The Ed Brubaker "Captain America" run inches towards finish with an issue that will be of interest only to the fans who have stuck with the writer for all this time. Cullen Bunn continues to co-write, as Scott Eaton provides the visuals for another tiring issue in the much maligned "New World Orders" arc. This installment begins at a heavy handed attempt at relevancy, linking the causes of social unrest to the media manipulation.
Beyond the obvious CNN substitute, the script repeatedly uses the term "couch potato" to refer to the average American affected by terrorist manipulation. The message is somewhat muddled by the genre requirement science fiction technology, but it carries through in a way that climaxes the ideological underpinnings of the relaunched title.
Brubaker's latest cycle of stories have tried to deal more directly with the always tenuous grasp at relevancy, and "New world orders" certainly delivers on the premise of Steve's one time allies challenging him where it hurts the most. The problem is that Bunn presents such a dry, super-serious script that it feels a slog to get through. Diamondback's moment of flirtation aside, the issue is weighted down by a ponderous dialogue, going over many of the points made over the previous issues.
When the heroes finally decide to confront the threat, the co-writers split them into three teams, with most of them only starting to begin their assault when the story comes to a halt. Despite the fact that the bulk of the fighting is set to take place next issue, there is a clear sense that the Sharon Carter sequence has progressed to a point where Cap and Falcon will have to quickly deal away with their share of the threats and help save Agent 13 from the clutches of the enemies.
At this point, it's clear that the inclusion of Baron Zemo II was largely unwarranted. He serves as a secondary villain in this issue, but even as such he takes the focus away from Codename Bravo and Queen Hydra, that have lingered in the shadows since the inaugural arc of the relaunched title. The latter has particularly been slighted by Brubaker's retreat from the title, as the writer is effectively leaving the title before giving her any kind of definition.
It will be interesting to see how Brubaker eventually wrap ups the loose ends in his remaining two issues, but the feeling remains that there is little left of the strength of the writer's initial stories. The Steve Epting illustrated issues were very ambitious and well executed, standing in stark contrast with the above average fare that is on display here. It's not to say that Scott Eaton is a lesser artist, but that he's in a position where he's contracted to illustrate the tail end of a well defined run, which has already been defined by a host of artists with complementary visual styles.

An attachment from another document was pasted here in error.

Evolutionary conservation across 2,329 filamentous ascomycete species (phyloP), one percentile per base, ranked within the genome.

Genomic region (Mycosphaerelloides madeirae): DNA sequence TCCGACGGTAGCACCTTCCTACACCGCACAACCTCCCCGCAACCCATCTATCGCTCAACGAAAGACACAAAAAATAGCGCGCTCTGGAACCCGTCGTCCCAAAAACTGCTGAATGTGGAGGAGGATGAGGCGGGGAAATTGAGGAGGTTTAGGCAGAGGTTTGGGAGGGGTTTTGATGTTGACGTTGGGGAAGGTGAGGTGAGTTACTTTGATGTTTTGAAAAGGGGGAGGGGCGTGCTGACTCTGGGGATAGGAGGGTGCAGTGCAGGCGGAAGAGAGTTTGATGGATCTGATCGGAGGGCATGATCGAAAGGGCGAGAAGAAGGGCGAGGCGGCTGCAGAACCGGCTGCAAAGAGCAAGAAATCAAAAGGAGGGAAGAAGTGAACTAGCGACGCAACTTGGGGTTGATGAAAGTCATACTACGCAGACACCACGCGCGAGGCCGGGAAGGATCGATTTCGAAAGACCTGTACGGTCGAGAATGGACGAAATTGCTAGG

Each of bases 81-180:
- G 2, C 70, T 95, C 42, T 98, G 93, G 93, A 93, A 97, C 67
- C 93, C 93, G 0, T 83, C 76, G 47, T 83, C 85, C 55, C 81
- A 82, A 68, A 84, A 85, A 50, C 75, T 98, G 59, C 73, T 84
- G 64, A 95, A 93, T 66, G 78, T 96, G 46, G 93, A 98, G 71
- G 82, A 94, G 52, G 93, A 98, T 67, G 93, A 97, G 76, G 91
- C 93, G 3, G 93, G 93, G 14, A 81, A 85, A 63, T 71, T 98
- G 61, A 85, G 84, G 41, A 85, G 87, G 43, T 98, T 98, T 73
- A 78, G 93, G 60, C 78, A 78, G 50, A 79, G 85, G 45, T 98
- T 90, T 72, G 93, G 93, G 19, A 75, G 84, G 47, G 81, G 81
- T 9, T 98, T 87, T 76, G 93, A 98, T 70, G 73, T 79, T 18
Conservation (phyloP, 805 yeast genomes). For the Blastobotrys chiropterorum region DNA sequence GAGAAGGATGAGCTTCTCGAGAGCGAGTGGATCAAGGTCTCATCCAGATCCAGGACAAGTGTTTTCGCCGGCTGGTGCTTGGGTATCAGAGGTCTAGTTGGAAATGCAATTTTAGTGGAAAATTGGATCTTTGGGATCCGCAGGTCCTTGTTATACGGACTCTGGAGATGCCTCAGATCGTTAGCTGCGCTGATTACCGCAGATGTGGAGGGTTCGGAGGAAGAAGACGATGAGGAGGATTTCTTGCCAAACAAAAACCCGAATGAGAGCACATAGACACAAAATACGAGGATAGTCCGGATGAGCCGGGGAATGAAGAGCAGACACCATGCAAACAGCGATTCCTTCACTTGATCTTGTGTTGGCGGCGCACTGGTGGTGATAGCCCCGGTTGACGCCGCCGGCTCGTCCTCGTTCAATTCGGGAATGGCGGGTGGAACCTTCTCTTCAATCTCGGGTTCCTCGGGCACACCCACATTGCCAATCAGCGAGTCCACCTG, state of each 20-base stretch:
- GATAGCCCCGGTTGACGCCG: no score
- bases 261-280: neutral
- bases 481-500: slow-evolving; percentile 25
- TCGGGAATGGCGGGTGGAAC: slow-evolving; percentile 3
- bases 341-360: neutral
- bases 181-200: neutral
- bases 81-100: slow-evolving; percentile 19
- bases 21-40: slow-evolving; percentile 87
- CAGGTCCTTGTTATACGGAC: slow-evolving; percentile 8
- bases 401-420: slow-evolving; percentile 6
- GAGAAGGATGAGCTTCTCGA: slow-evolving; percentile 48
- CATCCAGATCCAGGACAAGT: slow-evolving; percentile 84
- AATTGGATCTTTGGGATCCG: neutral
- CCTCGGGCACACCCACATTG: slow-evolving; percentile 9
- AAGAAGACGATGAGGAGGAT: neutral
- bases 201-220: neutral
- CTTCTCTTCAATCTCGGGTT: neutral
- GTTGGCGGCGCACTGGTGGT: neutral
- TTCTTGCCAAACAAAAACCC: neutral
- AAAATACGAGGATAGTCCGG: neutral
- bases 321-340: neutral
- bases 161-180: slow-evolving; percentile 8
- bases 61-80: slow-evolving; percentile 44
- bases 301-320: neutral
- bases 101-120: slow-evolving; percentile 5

Forced to follow the established character redesigns and the visual style that is contrary to his own caricatural aesthetic, it's no wonder that even the artist is finding little inspiration in the storyline.
The first chapter of Ed Brubaker's last arc on the title begins by properly following up on the last issue's cliffhanger. The scene is protracted but expertly executed, in the writer's typical methodical manner. Butch Guice, the returning artist adds an experimental dimension to the proceedings, as his art looks like a cross between Jim ("Nick Fury") Steranko and Jim ("Modesty Blaise") Holdaway.
Bettie Breitweiser colors the pages in a washed out look, in keeping with the tense and somber mood pervading the issue. The layouts are ambitious but never confusing, with Guice rendering these larger than life super-spy characters in a way that is energetic, but completely in tune with the script. Most importantly, the artistic team manages to execute a flashback sequence in a very natural way, without resorting to some sort of unwieldy formal effect.
The series' accelerated schedule helps with the seeming lack of forward momentum, resulting in an issue that seems perfectly content to provide the reader with all of the necessary facts and exposition needed to follow the chase after Black Widow. Brubaker confirmed exit from the title adds gravitas to the death of a supporting cast member, even if the character wasn't anywhere as developed as the two leads.
Guice's subtly redesigns Leo, but the character is recognizable even with the addition of a longer hair. The innovative artist renders some of the Avengers in his own, bulky and energetic style, but the writer's thankfully chooses the characters with a degree of personal history with Natasha. It's hard to think that these late additions are going to seriously derail the departing writer in finishing his story on his own terms.
Despite a somewhat unwieldy start, "Winter Soldier" has proven to be a book that exemplifies Brubaker at his genre best, working with talented creators that are not afraid to push their boundaries. Most importantly, he has managed to craft a run that still makes sense despite his early exit from the series, with this last story shaping up to be as strong as any Brubaker has told with the character.